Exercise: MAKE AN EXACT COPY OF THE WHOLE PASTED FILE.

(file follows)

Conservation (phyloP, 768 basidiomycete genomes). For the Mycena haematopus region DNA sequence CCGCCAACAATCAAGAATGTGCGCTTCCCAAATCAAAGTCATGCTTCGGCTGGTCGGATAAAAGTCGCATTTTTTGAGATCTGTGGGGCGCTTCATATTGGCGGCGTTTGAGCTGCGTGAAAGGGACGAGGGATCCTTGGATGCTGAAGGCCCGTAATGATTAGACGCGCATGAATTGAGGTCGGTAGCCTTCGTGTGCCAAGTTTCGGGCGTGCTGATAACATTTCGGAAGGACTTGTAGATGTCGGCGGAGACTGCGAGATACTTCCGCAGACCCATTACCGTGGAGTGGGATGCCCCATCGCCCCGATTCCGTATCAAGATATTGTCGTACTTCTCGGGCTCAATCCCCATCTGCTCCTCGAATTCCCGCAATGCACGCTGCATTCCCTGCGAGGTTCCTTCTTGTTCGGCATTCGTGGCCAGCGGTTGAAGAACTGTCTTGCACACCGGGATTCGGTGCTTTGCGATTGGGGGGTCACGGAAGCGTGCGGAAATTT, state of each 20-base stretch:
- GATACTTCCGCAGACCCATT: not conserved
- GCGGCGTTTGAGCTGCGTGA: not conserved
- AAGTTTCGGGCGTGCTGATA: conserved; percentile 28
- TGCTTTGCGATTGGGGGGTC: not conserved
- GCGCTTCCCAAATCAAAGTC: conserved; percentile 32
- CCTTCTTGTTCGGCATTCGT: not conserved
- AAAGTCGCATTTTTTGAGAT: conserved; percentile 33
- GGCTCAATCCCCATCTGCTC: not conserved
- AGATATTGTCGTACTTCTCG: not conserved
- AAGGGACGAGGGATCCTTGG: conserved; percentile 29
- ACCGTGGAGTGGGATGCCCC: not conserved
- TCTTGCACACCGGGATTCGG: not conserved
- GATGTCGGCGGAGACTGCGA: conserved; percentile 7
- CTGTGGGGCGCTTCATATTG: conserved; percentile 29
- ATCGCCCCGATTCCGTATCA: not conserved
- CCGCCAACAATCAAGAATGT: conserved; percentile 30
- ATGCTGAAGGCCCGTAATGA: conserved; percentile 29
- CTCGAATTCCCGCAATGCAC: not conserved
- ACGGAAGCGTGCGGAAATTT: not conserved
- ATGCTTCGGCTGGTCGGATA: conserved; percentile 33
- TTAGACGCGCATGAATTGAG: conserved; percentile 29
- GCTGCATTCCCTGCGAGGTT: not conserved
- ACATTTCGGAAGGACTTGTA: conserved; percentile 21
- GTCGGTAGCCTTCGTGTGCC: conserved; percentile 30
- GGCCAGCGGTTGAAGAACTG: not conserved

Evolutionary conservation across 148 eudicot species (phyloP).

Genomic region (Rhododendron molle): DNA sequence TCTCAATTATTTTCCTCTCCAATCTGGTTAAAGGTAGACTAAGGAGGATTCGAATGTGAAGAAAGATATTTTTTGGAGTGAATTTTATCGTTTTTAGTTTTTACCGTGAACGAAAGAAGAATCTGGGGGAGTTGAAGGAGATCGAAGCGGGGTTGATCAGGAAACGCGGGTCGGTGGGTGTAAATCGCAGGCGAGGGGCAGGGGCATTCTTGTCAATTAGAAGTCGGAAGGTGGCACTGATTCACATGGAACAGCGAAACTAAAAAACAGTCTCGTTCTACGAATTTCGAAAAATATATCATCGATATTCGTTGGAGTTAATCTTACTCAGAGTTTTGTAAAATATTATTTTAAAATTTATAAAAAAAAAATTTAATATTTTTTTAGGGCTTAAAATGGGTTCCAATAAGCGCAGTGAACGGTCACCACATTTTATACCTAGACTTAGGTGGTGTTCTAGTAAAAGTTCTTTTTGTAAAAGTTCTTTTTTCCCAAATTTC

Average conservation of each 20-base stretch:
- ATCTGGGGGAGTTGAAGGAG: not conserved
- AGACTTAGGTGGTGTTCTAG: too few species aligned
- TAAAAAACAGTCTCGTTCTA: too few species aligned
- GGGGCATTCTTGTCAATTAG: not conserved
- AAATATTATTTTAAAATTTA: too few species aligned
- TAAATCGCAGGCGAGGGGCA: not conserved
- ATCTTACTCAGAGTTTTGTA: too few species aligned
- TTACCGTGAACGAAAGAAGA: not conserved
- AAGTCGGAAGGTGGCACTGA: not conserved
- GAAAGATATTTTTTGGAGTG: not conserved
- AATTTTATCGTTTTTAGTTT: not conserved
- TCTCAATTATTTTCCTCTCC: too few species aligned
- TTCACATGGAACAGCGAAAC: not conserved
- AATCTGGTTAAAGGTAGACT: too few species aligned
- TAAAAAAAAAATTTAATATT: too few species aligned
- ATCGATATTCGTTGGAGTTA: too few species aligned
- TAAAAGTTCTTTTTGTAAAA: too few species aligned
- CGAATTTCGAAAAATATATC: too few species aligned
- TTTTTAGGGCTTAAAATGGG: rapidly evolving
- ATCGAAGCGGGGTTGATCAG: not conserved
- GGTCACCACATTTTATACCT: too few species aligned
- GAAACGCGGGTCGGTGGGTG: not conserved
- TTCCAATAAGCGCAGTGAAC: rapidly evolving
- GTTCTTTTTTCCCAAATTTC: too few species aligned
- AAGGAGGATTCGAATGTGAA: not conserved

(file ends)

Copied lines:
Conservation (phyloP, 768 basidiomycete genomes). For the Mycena haematopus region DNA sequence CCGCCAACAATCAAGAATGTGCGCTTCCCAAATCAAAGTCATGCTTCGGCTGGTCGGATAAAAGTCGCATTTTTTGAGATCTGTGGGGCGCTTCATATTGGCGGCGTTTGAGCTGCGTGAAAGGGACGAGGGATCCTTGGATGCTGAAGGCCCGTAATGATTAGACGCGCATGAATTGAGGTCGGTAGCCTTCGTGTGCCAAGTTTCGGGCGTGCTGATAACATTTCGGAAGGACTTGTAGATGTCGGCGGAGACTGCGAGATACTTCCGCAGACCCATTACCGTGGAGTGGGATGCCCCATCGCCCCGATTCCGTATCAAGATATTGTCGTACTTCTCGGGCTCAATCCCCATCTGCTCCTCGAATTCCCGCAATGCACGCTGCATTCCCTGCGAGGTTCCTTCTTGTTCGGCATTCGTGGCCAGCGGTTGAAGAACTGTCTTGCACACCGGGATTCGGTGCTTTGCGATTGGGGGGTCACGGAAGCGTGCGGAAATTT, state of each 20-base stretch:
- GATACTTCCGCAGACCCATT: not conserved
- GCGGCGTTTGAGCTGCGTGA: not conserved
- AAGTTTCGGGCGTGCTGATA: conserved; percentile 28
- TGCTTTGCGATTGGGGGGTC: not conserved
- GCGCTTCCCAAATCAAAGTC: conserved; percentile 32
- CCTTCTTGTTCGGCATTCGT: not conserved
- AAAGTCGCATTTTTTGAGAT: conserved; percentile 33
- GGCTCAATCCCCATCTGCTC: not conserved
- AGATATTGTCGTACTTCTCG: not conserved
- AAGGGACGAGGGATCCTTGG: conserved; percentile 29
- ACCGTGGAGTGGGATGCCCC: not conserved
- TCTTGCACACCGGGATTCGG: not conserved
- GATGTCGGCGGAGACTGCGA: conserved; percentile 7
- CTGTGGGGCGCTTCATATTG: conserved; percentile 29
- ATCGCCCCGATTCCGTATCA: not conserved
- CCGCCAACAATCAAGAATGT: conserved; percentile 30
- ATGCTGAAGGCCCGTAATGA: conserved; percentile 29
- CTCGAATTCCCGCAATGCAC: not conserved
- ACGGAAGCGTGCGGAAATTT: not conserved
- ATGCTTCGGCTGGTCGGATA: conserved; percentile 33
- TTAGACGCGCATGAATTGAG: conserved; percentile 29
- GCTGCATTCCCTGCGAGGTT: not conserved
- ACATTTCGGAAGGACTTGTA: conserved; percentile 21
- GTCGGTAGCCTTCGTGTGCC: conserved; percentile 30
- GGCCAGCGGTTGAAGAACTG: not conserved

Evolutionary conservation across 148 eudicot species (phyloP).

Genomic region (Rhododendron molle): DNA sequence TCTCAATTATTTTCCTCTCCAATCTGGTTAAAGGTAGACTAAGGAGGATTCGAATGTGAAGAAAGATATTTTTTGGAGTGAATTTTATCGTTTTTAGTTTTTACCGTGAACGAAAGAAGAATCTGGGGGAGTTGAAGGAGATCGAAGCGGGGTTGATCAGGAAACGCGGGTCGGTGGGTGTAAATCGCAGGCGAGGGGCAGGGGCATTCTTGTCAATTAGAAGTCGGAAGGTGGCACTGATTCACATGGAACAGCGAAACTAAAAAACAGTCTCGTTCTACGAATTTCGAAAAATATATCATCGATATTCGTTGGAGTTAATCTTACTCAGAGTTTTGTAAAATATTATTTTAAAATTTATAAAAAAAAAATTTAATATTTTTTTAGGGCTTAAAATGGGTTCCAATAAGCGCAGTGAACGGTCACCACATTTTATACCTAGACTTAGGTGGTGTTCTAGTAAAAGTTCTTTTTGTAAAAGTTCTTTTTTCCCAAATTTC

Average conservation of each 20-base stretch:
- ATCTGGGGGAGTTGAAGGAG: not conserved
- AGACTTAGGTGGTGTTCTAG: too few species aligned
- TAAAAAACAGTCTCGTTCTA: too few species aligned
- GGGGCATTCTTGTCAATTAG: not conserved
- AAATATTATTTTAAAATTTA: too few species aligned
- TAAATCGCAGGCGAGGGGCA: not conserved
- ATCTTACTCAGAGTTTTGTA: too few species aligned
- TTACCGTGAACGAAAGAAGA: not conserved
- AAGTCGGAAGGTGGCACTGA: not conserved
- GAAAGATATTTTTTGGAGTG: not conserved
- AATTTTATCGTTTTTAGTTT: not conserved
- TCTCAATTATTTTCCTCTCC: too few species aligned
- TTCACATGGAACAGCGAAAC: not conserved
- AATCTGGTTAAAGGTAGACT: too few species aligned
- TAAAAAAAAAATTTAATATT: too few species aligned
- ATCGATATTCGTTGGAGTTA: too few species aligned
- TAAAAGTTCTTTTTGTAAAA: too few species aligned
- CGAATTTCGAAAAATATATC: too few species aligned
- TTTTTAGGGCTTAAAATGGG: rapidly evolving
- ATCGAAGCGGGGTTGATCAG: not conserved
- GGTCACCACATTTTATACCT: too few species aligned
- GAAACGCGGGTCGGTGGGTG: not conserved
- TTCCAATAAGCGCAGTGAAC: rapidly evolving
- GTTCTTTTTTCCCAAATTTC: too few species aligned
- AAGGAGGATTCGAATGTGAA: not conserved